NewsEducation / November 3, 2017

Advocates Call For Cohesion Among Elementary And Preschools

Advocates Call For Cohesion Among Elementary And PreschoolsEarly Learning Indiana reports that communication between early learning and elementary schools could help teachers improve use of time in the classroom.preschool, Early Learning Indiana2017-11-03T00:00:00-04:00
Original story from   IPBS-RJC

Article origination IPBS-RJC
Advocates Call For Cohesion Among Elementary And Preschools

In this file photo, students at a pre-kindergarten camp in Avon, Indiana, play a counting game.

Elle Moxley/StateImpact Indiana/File

One of Indiana’s leading preschool advocacy organizations wants the state to better align its elementary and preschool classrooms. The group says the disconnect can cause frustrating overlaps for both students and teachers.

The report from Early Learning Indiana says classroom cohesion for young children has important benefits – like more student progress and efficiency for teachers.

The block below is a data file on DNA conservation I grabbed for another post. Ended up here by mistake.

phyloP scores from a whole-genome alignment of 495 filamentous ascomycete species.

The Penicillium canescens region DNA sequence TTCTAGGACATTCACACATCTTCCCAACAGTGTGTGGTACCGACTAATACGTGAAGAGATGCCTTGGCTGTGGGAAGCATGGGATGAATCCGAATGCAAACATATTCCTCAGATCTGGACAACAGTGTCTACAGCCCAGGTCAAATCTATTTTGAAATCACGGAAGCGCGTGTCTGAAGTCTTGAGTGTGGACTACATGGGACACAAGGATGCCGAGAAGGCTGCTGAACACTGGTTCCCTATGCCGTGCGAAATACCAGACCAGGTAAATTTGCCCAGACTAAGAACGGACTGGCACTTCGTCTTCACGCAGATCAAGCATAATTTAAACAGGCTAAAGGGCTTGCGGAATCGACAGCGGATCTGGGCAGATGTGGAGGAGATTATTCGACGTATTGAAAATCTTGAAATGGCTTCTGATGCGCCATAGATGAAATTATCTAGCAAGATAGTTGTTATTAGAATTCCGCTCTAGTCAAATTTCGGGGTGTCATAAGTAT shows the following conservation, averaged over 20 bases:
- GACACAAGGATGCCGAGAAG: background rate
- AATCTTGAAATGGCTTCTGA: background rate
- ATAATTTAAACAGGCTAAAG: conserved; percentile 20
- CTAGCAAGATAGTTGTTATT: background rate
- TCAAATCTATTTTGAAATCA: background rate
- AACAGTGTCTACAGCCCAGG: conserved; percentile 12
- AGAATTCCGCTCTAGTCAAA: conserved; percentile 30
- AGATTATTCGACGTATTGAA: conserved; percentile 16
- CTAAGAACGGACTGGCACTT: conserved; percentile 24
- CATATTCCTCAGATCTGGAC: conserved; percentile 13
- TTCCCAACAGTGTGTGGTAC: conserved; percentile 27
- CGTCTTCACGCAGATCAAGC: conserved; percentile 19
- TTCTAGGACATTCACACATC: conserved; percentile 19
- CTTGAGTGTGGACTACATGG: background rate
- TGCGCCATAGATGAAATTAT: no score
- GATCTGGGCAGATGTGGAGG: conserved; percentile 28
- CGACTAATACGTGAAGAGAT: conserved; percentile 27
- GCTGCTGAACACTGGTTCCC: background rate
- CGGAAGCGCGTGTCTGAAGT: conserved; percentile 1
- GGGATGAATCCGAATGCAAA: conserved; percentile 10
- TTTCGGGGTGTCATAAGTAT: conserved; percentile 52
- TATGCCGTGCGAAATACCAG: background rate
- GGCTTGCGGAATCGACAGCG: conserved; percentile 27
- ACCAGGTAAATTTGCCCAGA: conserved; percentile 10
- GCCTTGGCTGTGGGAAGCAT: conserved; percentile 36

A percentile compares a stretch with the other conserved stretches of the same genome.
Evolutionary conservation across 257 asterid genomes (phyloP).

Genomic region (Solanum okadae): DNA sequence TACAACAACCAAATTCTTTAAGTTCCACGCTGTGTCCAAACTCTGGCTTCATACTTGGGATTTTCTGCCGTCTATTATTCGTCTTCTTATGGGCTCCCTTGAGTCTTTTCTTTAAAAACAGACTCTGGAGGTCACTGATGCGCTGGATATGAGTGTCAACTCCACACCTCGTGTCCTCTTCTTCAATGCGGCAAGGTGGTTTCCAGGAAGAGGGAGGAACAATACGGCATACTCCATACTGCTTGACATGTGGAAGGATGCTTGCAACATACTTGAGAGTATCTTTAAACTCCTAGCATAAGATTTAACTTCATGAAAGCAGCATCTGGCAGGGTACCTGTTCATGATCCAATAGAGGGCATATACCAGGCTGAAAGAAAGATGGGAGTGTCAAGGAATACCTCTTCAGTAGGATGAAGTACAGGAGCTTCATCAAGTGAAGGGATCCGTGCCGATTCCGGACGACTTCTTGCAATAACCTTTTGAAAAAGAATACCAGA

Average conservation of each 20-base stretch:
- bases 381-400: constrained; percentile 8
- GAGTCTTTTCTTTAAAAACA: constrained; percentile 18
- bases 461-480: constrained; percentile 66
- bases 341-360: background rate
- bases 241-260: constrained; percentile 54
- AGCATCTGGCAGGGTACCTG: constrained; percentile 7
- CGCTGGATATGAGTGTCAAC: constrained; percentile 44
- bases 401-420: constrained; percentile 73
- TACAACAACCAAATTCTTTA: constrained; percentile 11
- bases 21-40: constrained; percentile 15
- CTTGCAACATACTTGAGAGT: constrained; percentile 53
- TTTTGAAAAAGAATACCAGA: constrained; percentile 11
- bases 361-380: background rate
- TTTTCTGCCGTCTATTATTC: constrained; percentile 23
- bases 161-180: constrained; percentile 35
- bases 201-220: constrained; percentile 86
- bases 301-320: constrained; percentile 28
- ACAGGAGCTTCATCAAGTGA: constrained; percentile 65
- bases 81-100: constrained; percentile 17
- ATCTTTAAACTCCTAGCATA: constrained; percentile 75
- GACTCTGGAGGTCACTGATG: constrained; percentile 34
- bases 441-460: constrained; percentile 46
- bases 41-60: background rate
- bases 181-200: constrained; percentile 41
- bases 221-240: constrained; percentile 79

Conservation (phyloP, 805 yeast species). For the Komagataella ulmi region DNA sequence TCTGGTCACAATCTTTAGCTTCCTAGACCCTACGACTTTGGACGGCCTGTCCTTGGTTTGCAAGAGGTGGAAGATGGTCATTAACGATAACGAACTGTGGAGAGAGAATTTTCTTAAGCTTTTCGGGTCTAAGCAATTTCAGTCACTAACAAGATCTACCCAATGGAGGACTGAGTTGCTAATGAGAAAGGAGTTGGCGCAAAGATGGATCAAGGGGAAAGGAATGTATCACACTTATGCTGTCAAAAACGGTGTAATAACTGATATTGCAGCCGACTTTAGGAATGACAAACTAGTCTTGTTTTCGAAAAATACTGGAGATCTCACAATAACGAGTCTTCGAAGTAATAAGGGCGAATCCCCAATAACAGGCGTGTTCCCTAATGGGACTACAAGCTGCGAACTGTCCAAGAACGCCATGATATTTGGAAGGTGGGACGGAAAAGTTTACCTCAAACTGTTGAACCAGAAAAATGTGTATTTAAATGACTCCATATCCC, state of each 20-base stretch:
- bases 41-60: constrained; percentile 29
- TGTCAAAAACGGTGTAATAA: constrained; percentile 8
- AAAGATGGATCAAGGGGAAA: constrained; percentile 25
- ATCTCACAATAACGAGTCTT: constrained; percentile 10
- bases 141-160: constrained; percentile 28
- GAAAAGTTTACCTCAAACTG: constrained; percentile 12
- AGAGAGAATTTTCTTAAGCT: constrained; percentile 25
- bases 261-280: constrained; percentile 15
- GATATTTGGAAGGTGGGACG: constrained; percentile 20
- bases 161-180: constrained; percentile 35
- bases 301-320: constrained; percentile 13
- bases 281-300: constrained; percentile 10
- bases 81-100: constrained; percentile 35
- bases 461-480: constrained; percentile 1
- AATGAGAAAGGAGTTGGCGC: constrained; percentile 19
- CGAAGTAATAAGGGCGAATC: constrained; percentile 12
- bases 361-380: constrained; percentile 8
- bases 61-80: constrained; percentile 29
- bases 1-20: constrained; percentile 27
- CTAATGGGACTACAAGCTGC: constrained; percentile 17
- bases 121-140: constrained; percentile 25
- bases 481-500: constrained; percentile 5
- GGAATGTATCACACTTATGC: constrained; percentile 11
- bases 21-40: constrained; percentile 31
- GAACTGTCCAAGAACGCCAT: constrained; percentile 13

The report’s author, Karen Ruprecht, said that communication gaps between pre-K and elementary schools lead to a loss of valuable instruction time.

“Kindergarten teachers are spending a decent amount of time kind of backtracking for some of these kids, and going back to some of the basics that these kids who have been in high quality pre-K – they already know these things,” she said.

Ruprecht continued to say repeated lessons can cause young students to lose motivation. The state’s On My Way Pre-K program outlines tools for educators to track student progress, but not every kindergarten teacher knows which of their students have attended high quality preschools. This can create a challenge for pursuing what Ruprecht calls a “learning trajectory framework” and ensuring students receive lessons based on pre-existing skillsets.

Ruprecht added that communities can start working with schools now to find local solutions and improve the transition for young learners. She said community efforts are a great way to start making improvements without waiting for formal policy changes, but still recommends people encourage their state lawmakers to continue the discussion.



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